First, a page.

Physical contact with natural marine pathogens while swimming or eating raw seafood can harm people who are predisposed to liver, blood, stomach, or in other ways immunocompromised.
Eating shellfish contaminated by human fecal pathogens can also cause illness such as gastroenteritis, salmonellosis, and hepatitis A, and, in more severe cases, could cause death for people suffering from certain immune system disorders or who are immune comprised.
To reduce the risk of illness associated with consumption of shellfish contaminated by pathogens, state agencies have been forced to close oyster beds where tests have indicated high fecal coliform levels in the water.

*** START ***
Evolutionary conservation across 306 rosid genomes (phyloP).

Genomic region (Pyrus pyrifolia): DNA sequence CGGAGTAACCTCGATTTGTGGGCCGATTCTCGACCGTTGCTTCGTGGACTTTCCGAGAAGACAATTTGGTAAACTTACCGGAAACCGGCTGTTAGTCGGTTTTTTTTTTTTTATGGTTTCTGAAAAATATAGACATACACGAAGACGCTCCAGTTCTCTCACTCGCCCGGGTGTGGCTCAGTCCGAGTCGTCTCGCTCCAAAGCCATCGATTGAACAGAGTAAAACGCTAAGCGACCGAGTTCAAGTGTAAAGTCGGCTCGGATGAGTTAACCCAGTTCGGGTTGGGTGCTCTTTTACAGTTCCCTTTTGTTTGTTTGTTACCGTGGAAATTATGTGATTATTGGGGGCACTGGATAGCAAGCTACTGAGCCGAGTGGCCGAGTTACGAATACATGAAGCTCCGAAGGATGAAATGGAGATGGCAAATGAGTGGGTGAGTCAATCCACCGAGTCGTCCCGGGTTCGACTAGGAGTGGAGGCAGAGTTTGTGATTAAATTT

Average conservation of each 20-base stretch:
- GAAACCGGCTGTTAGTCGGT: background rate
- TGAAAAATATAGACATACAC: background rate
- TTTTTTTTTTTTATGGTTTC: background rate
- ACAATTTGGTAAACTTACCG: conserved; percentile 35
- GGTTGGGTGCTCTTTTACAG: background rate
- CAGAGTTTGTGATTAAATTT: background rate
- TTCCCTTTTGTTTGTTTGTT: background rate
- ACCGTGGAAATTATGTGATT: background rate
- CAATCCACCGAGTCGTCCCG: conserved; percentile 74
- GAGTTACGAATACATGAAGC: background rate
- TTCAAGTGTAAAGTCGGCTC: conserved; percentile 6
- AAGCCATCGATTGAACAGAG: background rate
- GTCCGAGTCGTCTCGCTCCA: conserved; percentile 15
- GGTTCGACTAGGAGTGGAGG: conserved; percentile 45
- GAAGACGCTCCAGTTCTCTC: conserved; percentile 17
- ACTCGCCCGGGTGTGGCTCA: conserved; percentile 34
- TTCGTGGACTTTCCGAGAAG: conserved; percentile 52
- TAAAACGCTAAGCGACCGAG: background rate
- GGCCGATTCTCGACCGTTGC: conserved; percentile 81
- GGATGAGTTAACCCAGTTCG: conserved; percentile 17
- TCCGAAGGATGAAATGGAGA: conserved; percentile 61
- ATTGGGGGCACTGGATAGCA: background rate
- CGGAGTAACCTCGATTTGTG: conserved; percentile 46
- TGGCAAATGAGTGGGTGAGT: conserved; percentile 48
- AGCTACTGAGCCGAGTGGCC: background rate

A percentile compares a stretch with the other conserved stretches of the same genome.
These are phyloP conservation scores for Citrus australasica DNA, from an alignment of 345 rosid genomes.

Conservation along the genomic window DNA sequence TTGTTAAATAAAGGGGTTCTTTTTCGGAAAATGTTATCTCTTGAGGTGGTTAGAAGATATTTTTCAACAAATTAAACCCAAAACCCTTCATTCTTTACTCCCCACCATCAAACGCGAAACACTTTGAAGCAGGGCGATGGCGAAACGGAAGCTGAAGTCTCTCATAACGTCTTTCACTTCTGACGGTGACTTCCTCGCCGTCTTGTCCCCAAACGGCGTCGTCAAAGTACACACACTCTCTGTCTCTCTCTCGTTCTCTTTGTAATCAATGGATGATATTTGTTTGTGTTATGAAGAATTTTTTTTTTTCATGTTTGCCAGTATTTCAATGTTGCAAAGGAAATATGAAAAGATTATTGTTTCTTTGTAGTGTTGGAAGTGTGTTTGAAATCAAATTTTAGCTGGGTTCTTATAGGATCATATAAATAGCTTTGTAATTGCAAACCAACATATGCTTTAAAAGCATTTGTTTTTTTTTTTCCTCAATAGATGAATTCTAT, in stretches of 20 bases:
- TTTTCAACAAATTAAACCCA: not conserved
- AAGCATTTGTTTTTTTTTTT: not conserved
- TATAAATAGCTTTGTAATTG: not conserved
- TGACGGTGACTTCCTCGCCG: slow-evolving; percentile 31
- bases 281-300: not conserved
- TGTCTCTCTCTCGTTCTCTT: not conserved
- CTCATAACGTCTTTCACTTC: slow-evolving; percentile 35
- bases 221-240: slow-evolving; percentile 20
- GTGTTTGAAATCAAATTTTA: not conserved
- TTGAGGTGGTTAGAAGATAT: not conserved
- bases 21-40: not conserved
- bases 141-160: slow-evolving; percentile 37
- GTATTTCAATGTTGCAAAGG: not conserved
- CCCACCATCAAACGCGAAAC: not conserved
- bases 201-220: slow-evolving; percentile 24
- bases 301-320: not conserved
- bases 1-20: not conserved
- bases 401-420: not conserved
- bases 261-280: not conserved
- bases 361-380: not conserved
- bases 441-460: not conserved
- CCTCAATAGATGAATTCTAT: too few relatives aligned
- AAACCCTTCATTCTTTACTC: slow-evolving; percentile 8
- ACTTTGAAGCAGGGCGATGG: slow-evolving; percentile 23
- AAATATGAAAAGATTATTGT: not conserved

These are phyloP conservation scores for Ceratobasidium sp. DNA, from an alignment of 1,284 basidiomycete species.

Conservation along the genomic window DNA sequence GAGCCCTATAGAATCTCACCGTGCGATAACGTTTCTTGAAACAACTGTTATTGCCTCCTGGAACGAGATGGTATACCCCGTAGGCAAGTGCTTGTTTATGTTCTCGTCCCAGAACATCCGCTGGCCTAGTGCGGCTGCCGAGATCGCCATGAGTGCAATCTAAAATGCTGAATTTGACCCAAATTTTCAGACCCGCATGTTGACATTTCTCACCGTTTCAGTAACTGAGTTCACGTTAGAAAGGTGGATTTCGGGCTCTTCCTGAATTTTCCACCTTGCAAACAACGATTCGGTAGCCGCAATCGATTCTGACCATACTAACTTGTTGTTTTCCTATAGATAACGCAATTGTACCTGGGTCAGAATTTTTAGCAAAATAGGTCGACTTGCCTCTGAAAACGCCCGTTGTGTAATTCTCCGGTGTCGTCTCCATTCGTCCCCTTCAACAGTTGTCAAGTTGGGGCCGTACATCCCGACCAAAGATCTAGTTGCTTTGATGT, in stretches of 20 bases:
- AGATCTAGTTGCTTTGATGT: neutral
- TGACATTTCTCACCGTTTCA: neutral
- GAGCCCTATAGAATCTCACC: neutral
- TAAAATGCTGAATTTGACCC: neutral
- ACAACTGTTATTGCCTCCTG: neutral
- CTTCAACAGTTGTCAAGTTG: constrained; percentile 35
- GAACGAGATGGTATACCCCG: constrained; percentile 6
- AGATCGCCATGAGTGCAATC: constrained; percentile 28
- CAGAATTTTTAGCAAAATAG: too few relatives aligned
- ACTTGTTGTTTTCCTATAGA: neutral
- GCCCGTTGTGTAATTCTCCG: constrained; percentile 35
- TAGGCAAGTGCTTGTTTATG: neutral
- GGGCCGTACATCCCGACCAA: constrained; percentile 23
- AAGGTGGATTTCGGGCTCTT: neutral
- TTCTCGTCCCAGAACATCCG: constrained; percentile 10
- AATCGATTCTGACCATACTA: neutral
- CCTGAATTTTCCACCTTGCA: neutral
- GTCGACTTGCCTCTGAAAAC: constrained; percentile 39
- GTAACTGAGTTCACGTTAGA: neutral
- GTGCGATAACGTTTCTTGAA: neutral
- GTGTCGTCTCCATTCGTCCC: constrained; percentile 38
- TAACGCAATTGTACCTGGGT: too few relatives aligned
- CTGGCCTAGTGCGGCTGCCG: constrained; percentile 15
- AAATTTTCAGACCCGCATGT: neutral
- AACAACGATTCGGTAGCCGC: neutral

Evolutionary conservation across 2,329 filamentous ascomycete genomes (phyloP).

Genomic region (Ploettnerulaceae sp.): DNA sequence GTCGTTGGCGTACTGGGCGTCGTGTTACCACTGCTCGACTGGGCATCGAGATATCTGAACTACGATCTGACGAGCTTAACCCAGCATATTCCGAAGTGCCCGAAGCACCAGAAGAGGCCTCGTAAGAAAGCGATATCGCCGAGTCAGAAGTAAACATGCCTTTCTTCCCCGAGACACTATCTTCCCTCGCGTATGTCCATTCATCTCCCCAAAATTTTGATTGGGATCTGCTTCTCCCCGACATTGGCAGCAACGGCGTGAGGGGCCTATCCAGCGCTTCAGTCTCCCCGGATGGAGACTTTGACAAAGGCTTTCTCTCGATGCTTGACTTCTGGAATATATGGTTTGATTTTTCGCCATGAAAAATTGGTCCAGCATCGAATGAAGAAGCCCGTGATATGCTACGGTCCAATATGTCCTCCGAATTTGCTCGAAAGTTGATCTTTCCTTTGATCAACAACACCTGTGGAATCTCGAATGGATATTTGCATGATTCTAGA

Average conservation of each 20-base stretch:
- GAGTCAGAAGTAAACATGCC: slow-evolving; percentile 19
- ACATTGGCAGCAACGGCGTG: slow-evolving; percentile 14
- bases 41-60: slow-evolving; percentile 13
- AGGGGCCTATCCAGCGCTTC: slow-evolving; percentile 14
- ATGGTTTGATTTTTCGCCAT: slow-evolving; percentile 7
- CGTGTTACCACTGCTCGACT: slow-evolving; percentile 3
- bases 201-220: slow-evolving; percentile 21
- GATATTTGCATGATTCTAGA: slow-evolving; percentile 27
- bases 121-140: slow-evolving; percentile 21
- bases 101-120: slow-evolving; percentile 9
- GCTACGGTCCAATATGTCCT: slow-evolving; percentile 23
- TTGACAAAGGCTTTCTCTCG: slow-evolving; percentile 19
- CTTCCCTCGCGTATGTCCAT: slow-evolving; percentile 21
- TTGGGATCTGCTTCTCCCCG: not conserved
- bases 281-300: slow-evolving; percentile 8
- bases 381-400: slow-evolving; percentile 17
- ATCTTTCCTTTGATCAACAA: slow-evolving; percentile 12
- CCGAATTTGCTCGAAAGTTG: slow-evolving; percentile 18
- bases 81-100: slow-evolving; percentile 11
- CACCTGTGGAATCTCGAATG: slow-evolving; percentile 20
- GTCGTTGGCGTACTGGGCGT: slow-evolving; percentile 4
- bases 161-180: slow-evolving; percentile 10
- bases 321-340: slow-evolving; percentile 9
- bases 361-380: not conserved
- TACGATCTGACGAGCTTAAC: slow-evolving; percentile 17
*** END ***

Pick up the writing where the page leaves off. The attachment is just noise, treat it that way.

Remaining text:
In spite of the development of plans for a parish-wide sewage treatment and regional efforts to prevent direct dumping of sewage at camps, fecal coliform contributes to be a persistent problem.
- Publicly owned treatment works
- Septic tanks
- Hunting and fishing camps
- Agricultural runoff
- Naturally occurring pathogens, particularly in warm water with high salinity
- Illegal disposal of medical waste
- Food poisoning
- Closure of oyster beds
- Loss of revenue and employment